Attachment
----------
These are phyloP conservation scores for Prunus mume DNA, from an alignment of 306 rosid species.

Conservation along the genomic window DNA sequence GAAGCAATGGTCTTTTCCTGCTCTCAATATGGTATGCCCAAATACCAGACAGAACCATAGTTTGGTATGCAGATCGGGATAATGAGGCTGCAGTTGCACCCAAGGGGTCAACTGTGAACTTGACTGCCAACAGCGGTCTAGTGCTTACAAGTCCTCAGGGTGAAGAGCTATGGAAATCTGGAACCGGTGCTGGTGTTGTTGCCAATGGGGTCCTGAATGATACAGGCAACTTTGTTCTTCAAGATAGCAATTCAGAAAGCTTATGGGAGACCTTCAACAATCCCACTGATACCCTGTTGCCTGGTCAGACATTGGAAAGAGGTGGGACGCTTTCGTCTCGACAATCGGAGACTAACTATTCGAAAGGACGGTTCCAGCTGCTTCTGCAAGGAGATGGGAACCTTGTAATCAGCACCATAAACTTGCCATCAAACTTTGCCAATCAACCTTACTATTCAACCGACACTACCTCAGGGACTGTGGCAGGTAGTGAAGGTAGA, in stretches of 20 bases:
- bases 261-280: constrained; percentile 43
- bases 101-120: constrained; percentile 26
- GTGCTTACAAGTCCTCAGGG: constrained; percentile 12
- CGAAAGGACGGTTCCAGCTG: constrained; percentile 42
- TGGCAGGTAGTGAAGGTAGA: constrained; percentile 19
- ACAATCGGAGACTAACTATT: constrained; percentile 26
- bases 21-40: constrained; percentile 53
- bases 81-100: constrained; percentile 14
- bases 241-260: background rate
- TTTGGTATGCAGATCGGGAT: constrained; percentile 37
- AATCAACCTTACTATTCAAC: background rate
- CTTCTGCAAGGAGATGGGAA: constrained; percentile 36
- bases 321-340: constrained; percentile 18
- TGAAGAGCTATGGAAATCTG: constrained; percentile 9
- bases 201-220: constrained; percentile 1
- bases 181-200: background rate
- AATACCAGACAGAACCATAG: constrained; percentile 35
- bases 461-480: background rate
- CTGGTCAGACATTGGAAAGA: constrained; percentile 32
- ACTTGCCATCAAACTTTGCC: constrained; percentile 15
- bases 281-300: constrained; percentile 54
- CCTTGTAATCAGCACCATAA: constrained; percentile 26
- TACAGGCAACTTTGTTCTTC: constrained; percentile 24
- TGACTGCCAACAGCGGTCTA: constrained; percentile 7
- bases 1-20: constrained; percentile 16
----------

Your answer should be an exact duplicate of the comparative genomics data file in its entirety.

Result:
These are phyloP conservation scores for Prunus mume DNA, from an alignment of 306 rosid species.

Conservation along the genomic window DNA sequence GAAGCAATGGTCTTTTCCTGCTCTCAATATGGTATGCCCAAATACCAGACAGAACCATAGTTTGGTATGCAGATCGGGATAATGAGGCTGCAGTTGCACCCAAGGGGTCAACTGTGAACTTGACTGCCAACAGCGGTCTAGTGCTTACAAGTCCTCAGGGTGAAGAGCTATGGAAATCTGGAACCGGTGCTGGTGTTGTTGCCAATGGGGTCCTGAATGATACAGGCAACTTTGTTCTTCAAGATAGCAATTCAGAAAGCTTATGGGAGACCTTCAACAATCCCACTGATACCCTGTTGCCTGGTCAGACATTGGAAAGAGGTGGGACGCTTTCGTCTCGACAATCGGAGACTAACTATTCGAAAGGACGGTTCCAGCTGCTTCTGCAAGGAGATGGGAACCTTGTAATCAGCACCATAAACTTGCCATCAAACTTTGCCAATCAACCTTACTATTCAACCGACACTACCTCAGGGACTGTGGCAGGTAGTGAAGGTAGA, in stretches of 20 bases:
- bases 261-280: constrained; percentile 43
- bases 101-120: constrained; percentile 26
- GTGCTTACAAGTCCTCAGGG: constrained; percentile 12
- CGAAAGGACGGTTCCAGCTG: constrained; percentile 42
- TGGCAGGTAGTGAAGGTAGA: constrained; percentile 19
- ACAATCGGAGACTAACTATT: constrained; percentile 26
- bases 21-40: constrained; percentile 53
- bases 81-100: constrained; percentile 14
- bases 241-260: background rate
- TTTGGTATGCAGATCGGGAT: constrained; percentile 37
- AATCAACCTTACTATTCAAC: background rate
- CTTCTGCAAGGAGATGGGAA: constrained; percentile 36
- bases 321-340: constrained; percentile 18
- TGAAGAGCTATGGAAATCTG: constrained; percentile 9
- bases 201-220: constrained; percentile 1
- bases 181-200: background rate
- AATACCAGACAGAACCATAG: constrained; percentile 35
- bases 461-480: background rate
- CTGGTCAGACATTGGAAAGA: constrained; percentile 32
- ACTTGCCATCAAACTTTGCC: constrained; percentile 15
- bases 281-300: constrained; percentile 54
- CCTTGTAATCAGCACCATAA: constrained; percentile 26
- TACAGGCAACTTTGTTCTTC: constrained; percentile 24
- TGACTGCCAACAGCGGTCTA: constrained; percentile 7
- bases 1-20: constrained; percentile 16